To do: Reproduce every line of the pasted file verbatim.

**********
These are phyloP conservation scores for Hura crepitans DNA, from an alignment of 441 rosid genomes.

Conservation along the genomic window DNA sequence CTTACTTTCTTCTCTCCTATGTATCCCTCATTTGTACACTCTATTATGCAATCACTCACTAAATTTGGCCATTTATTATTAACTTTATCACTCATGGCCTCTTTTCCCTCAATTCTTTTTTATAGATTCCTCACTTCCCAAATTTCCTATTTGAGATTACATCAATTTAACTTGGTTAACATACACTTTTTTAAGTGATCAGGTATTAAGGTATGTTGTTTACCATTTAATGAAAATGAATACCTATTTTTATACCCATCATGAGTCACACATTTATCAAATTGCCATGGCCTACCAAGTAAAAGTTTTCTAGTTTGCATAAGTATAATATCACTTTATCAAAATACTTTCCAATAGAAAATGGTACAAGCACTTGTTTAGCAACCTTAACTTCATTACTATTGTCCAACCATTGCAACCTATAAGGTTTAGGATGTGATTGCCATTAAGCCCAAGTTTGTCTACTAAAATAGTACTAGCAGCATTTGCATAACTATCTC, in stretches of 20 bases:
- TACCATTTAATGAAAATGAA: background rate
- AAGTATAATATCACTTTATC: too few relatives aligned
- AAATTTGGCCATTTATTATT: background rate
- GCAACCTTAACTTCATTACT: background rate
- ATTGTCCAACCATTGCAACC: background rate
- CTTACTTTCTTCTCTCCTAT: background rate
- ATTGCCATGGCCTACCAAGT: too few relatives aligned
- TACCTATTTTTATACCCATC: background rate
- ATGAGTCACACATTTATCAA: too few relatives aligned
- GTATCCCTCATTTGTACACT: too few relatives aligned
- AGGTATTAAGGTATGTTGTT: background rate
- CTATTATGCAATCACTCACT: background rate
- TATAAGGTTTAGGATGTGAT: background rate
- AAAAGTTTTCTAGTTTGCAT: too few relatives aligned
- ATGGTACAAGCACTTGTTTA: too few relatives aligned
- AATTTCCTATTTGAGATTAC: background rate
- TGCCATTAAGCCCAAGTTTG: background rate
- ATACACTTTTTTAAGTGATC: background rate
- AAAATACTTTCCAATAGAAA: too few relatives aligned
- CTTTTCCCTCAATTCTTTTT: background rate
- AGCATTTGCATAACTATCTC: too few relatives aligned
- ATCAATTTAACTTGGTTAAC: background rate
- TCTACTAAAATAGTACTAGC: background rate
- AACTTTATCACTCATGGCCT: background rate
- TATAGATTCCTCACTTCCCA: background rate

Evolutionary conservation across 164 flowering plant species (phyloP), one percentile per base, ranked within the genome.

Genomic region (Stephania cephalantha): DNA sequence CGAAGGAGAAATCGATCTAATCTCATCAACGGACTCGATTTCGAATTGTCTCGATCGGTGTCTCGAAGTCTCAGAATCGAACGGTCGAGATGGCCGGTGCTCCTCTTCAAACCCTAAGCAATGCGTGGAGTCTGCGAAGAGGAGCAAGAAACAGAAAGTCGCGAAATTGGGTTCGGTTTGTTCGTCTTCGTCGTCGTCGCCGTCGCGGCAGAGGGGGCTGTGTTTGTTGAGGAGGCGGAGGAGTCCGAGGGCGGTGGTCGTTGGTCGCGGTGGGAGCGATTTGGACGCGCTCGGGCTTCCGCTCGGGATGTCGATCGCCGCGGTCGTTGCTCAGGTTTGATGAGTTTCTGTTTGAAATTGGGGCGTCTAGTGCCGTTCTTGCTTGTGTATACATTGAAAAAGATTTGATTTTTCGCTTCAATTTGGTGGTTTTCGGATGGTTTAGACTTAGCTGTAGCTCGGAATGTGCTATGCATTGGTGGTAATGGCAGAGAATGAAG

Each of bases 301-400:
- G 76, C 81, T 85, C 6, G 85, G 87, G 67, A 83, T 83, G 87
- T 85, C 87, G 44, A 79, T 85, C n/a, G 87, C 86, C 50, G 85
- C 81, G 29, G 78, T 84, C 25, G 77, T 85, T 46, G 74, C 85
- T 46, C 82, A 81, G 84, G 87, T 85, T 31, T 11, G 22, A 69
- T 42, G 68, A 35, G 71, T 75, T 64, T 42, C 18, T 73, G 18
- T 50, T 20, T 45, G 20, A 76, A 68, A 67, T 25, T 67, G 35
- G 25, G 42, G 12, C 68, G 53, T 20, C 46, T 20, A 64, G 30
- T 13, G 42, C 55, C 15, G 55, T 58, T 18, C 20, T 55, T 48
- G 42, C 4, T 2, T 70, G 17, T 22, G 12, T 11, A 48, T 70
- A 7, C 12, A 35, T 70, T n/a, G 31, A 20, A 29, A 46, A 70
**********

These are phyloP conservation scores for Hura crepitans DNA, from an alignment of 441 rosid genomes.

Conservation along the genomic window DNA sequence CTTACTTTCTTCTCTCCTATGTATCCCTCATTTGTACACTCTATTATGCAATCACTCACTAAATTTGGCCATTTATTATTAACTTTATCACTCATGGCCTCTTTTCCCTCAATTCTTTTTTATAGATTCCTCACTTCCCAAATTTCCTATTTGAGATTACATCAATTTAACTTGGTTAACATACACTTTTTTAAGTGATCAGGTATTAAGGTATGTTGTTTACCATTTAATGAAAATGAATACCTATTTTTATACCCATCATGAGTCACACATTTATCAAATTGCCATGGCCTACCAAGTAAAAGTTTTCTAGTTTGCATAAGTATAATATCACTTTATCAAAATACTTTCCAATAGAAAATGGTACAAGCACTTGTTTAGCAACCTTAACTTCATTACTATTGTCCAACCATTGCAACCTATAAGGTTTAGGATGTGATTGCCATTAAGCCCAAGTTTGTCTACTAAAATAGTACTAGCAGCATTTGCATAACTATCTC, in stretches of 20 bases:
- TACCATTTAATGAAAATGAA: background rate
- AAGTATAATATCACTTTATC: too few relatives aligned
- AAATTTGGCCATTTATTATT: background rate
- GCAACCTTAACTTCATTACT: background rate
- ATTGTCCAACCATTGCAACC: background rate
- CTTACTTTCTTCTCTCCTAT: background rate
- ATTGCCATGGCCTACCAAGT: too few relatives aligned
- TACCTATTTTTATACCCATC: background rate
- ATGAGTCACACATTTATCAA: too few relatives aligned
- GTATCCCTCATTTGTACACT: too few relatives aligned
- AGGTATTAAGGTATGTTGTT: background rate
- CTATTATGCAATCACTCACT: background rate
- TATAAGGTTTAGGATGTGAT: background rate
- AAAAGTTTTCTAGTTTGCAT: too few relatives aligned
- ATGGTACAAGCACTTGTTTA: too few relatives aligned
- AATTTCCTATTTGAGATTAC: background rate
- TGCCATTAAGCCCAAGTTTG: background rate
- ATACACTTTTTTAAGTGATC: background rate
- AAAATACTTTCCAATAGAAA: too few relatives aligned
- CTTTTCCCTCAATTCTTTTT: background rate
- AGCATTTGCATAACTATCTC: too few relatives aligned
- ATCAATTTAACTTGGTTAAC: background rate
- TCTACTAAAATAGTACTAGC: background rate
- AACTTTATCACTCATGGCCT: background rate
- TATAGATTCCTCACTTCCCA: background rate

Evolutionary conservation across 164 flowering plant species (phyloP), one percentile per base, ranked within the genome.

Genomic region (Stephania cephalantha): DNA sequence CGAAGGAGAAATCGATCTAATCTCATCAACGGACTCGATTTCGAATTGTCTCGATCGGTGTCTCGAAGTCTCAGAATCGAACGGTCGAGATGGCCGGTGCTCCTCTTCAAACCCTAAGCAATGCGTGGAGTCTGCGAAGAGGAGCAAGAAACAGAAAGTCGCGAAATTGGGTTCGGTTTGTTCGTCTTCGTCGTCGTCGCCGTCGCGGCAGAGGGGGCTGTGTTTGTTGAGGAGGCGGAGGAGTCCGAGGGCGGTGGTCGTTGGTCGCGGTGGGAGCGATTTGGACGCGCTCGGGCTTCCGCTCGGGATGTCGATCGCCGCGGTCGTTGCTCAGGTTTGATGAGTTTCTGTTTGAAATTGGGGCGTCTAGTGCCGTTCTTGCTTGTGTATACATTGAAAAAGATTTGATTTTTCGCTTCAATTTGGTGGTTTTCGGATGGTTTAGACTTAGCTGTAGCTCGGAATGTGCTATGCATTGGTGGTAATGGCAGAGAATGAAG

Each of bases 301-400:
- G 76, C 81, T 85, C 6, G 85, G 87, G 67, A 83, T 83, G 87
- T 85, C 87, G 44, A 79, T 85, C n/a, G 87, C 86, C 50, G 85
- C 81, G 29, G 78, T 84, C 25, G 77, T 85, T 46, G 74, C 85
- T 46, C 82, A 81, G 84, G 87, T 85, T 31, T 11, G 22, A 69
- T 42, G 68, A 35, G 71, T 75, T 64, T 42, C 18, T 73, G 18
- T 50, T 20, T 45, G 20, A 76, A 68, A 67, T 25, T 67, G 35
- G 25, G 42, G 12, C 68, G 53, T 20, C 46, T 20, A 64, G 30
- T 13, G 42, C 55, C 15, G 55, T 58, T 18, C 20, T 55, T 48
- G 42, C 4, T 2, T 70, G 17, T 22, G 12, T 11, A 48, T 70
- A 7, C 12, A 35, T 70, T n/a, G 31, A 20, A 29, A 46, A 70